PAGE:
The “normal” internal discourse is between concurrent, equipotent, and same-age “entities” (psychological constructs). Its aim is to negotiate conflicting demands and reach a compromise based on a rigorous test of reality.

The faulty dialog, on the other hand, involves wildly disparate interlocutors. These are in different stages of maturation and possessed of unequal faculties. They are more concerned with monologues than with a dialog. As they are “stuck” in various ages and periods, they do not all relate to the same “host”, “person”, or “personality”. They require time- and energy-consuming constant mediation. It is this depleting process of arbitration and “peacekeeping” that is consciously felt as nagging insecurity or, even, in extremis, self-loathing.

A constant and consistent lack of self-confidence and a fluctuating sense of self-worth are the conscious “translation” of the unconscious threat posed by the precariousness of the disordered personality. It is, in other words, a warning sign.

Thus, the first step is to clearly identify the various segments that, together, however incongruently, constitute the personality. This can be surprisingly easily done by noting down the “stream of consciousness” dialog and assigning “names” or “handles” to the various “voices” in it.

The next step is to “introduce” the voices to each other and form an internal consensus (a “coalition”, or an “alliance”). This requires a prolonged period of “negotiations” and mediation, leading to the compromises that underlies such a consensus. The mediator can be a trusted friend, a lover, or a therapist.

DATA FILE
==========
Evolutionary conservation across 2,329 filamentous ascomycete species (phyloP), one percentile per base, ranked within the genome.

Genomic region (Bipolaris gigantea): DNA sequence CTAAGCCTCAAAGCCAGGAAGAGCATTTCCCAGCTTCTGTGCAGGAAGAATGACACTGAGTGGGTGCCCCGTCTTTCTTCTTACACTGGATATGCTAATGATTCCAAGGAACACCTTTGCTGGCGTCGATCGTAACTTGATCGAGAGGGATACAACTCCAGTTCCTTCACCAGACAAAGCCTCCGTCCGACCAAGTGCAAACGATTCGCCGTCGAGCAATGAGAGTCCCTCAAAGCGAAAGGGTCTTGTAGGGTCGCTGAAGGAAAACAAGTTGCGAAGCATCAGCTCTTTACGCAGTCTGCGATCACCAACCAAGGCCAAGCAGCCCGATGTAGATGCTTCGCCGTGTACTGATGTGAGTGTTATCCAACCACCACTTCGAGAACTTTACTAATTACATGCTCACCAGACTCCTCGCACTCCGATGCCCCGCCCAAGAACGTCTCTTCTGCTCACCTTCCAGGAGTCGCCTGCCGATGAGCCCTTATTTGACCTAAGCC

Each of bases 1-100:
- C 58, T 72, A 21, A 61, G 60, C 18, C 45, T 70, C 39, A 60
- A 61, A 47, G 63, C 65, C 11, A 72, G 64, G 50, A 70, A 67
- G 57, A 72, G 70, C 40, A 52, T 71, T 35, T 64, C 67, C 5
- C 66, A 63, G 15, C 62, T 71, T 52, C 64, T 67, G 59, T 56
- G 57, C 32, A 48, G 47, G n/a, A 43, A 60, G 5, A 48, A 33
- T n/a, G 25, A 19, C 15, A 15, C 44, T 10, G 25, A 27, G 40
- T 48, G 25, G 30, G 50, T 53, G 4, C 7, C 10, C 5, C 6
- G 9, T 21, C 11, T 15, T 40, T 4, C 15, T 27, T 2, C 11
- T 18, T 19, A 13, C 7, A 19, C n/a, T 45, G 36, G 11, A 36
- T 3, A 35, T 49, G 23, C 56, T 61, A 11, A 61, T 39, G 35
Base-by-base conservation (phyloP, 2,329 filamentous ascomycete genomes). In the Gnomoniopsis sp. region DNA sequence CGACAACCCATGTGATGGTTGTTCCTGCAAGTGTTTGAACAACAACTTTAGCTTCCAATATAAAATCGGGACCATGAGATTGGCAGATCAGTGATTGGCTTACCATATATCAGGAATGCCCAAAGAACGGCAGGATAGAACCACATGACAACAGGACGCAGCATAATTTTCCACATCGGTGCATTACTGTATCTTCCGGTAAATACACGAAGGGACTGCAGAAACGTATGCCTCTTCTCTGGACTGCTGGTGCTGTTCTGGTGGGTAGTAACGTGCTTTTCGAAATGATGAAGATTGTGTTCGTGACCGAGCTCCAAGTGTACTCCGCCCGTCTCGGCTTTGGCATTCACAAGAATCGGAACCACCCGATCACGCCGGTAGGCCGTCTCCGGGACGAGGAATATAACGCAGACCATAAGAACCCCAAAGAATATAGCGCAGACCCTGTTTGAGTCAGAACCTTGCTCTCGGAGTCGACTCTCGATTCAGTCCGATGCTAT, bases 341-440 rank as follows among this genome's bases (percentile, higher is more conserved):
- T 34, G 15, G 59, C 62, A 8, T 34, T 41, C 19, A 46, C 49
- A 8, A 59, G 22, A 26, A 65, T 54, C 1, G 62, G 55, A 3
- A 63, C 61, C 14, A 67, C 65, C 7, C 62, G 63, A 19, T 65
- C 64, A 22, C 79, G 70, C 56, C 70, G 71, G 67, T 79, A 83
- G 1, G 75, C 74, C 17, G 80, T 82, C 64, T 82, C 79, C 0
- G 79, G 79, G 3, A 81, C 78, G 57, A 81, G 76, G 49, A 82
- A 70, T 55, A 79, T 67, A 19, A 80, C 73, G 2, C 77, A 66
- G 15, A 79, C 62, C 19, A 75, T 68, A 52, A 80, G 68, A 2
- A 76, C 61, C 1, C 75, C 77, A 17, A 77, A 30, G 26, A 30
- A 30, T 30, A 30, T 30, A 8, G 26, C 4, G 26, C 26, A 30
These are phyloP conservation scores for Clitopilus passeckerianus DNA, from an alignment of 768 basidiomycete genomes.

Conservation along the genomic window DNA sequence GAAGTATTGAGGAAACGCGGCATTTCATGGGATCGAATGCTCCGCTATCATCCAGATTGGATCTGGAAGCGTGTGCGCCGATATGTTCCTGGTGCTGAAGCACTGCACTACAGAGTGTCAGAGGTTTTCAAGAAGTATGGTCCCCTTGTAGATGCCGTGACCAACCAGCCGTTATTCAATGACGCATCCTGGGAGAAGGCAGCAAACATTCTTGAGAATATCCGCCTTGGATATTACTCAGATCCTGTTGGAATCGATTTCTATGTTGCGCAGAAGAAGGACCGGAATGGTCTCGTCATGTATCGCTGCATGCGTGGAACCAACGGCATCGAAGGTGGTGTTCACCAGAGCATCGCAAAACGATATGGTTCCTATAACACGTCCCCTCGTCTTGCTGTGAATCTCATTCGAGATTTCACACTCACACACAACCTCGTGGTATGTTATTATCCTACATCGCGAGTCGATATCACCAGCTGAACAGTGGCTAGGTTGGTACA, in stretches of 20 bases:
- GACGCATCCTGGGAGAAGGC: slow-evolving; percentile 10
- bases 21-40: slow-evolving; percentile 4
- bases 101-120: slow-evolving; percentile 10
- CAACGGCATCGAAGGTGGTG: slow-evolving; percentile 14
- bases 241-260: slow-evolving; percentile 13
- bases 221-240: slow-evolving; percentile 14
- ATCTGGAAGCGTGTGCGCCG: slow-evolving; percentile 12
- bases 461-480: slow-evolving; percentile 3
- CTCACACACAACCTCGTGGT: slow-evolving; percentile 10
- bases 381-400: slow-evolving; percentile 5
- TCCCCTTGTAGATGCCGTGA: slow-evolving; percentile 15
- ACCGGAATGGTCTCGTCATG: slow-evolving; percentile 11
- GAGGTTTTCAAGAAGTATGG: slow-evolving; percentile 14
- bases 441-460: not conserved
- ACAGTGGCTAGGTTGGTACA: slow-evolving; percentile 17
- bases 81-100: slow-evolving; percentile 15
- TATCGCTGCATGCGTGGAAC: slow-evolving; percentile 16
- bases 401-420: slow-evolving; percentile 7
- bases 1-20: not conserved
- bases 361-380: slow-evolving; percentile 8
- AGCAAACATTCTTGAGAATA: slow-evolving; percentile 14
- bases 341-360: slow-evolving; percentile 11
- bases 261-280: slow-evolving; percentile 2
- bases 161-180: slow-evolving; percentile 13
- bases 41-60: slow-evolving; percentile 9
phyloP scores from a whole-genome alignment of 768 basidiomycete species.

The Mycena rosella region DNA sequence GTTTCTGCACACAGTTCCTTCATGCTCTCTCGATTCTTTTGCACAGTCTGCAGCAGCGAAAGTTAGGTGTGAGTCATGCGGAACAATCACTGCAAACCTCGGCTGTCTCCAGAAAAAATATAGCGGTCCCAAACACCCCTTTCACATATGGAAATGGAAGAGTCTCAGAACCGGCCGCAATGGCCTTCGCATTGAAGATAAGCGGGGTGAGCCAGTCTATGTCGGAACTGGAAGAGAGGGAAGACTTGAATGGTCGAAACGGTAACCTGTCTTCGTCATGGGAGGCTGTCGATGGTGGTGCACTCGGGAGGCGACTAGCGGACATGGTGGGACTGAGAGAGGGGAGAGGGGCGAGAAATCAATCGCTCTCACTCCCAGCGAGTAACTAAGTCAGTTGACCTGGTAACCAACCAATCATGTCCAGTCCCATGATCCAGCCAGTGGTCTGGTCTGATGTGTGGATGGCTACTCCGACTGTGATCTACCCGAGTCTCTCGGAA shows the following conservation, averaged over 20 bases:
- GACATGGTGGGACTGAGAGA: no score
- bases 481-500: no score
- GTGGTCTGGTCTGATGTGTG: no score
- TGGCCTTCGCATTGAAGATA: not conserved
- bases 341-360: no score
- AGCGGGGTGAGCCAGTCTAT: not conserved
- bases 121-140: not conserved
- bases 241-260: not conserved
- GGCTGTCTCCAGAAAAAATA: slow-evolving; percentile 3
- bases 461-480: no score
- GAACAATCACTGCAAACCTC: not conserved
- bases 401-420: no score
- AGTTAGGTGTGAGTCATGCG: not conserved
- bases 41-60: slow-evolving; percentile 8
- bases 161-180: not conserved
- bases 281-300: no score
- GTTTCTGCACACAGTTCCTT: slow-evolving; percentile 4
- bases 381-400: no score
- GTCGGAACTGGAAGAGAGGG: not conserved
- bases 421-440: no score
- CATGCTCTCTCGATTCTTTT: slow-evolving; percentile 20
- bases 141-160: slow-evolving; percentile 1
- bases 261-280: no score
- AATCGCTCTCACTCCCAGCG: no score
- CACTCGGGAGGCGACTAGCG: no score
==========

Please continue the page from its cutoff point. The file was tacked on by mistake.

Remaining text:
The very achievement of such an internal “ceasefire” reduces anxiety considerably and removes the “imminent threat”. This, in turn, allows the patient to develop a realistic “core” or “kernel”, wrapped around the basic understanding reached earlier between the contesting parts of his personality.

The development of such a nucleus of stable self-worth, however, is dependent on two things:

  1. Sustained interactions with mature and predictable people who are aware of their boundaries and of their true identity (their traits, skills, abilities, limitations, and so on), and
  1. The emergence of a nurturing and “holding” emotional correlate to every cognitive insight or breakthrough.

The latter is inextricably bound with the former.

Here is why:

Some of the “voices” in the internal dialog of the patient are bound to be disparaging, injurious, belittling, sadistically critical, destructively skeptical, mocking, and demeaning. The only way to silence these voices – or at least “discipline” them and make them conform to a more realistic emerging consensus – is by gradually (and sometimes surreptitiously) introducing countervailing “players”.

Protracted exposure to the right people, in the framework of mature interactions, negates the pernicious effects of what Freud called a Superego gone awry. It is, in effect, a process of reprogramming and deprogramming.

There are two types of beneficial, altering, social experiences:

  1. Structured – interactions that involve adherence to a set of rules as embedded in authority, institutions, and enforcement mechanisms (example: attending psychotherapy, going through a spell in prison, convalescing in a hospital, serving in the army, being an aid worker or a missionary, studying at school, growing up in a family, participating in a 12-steps group), and
  1. Non-structured – interactions which involve a voluntary exchange of information, opinion, goods, or services.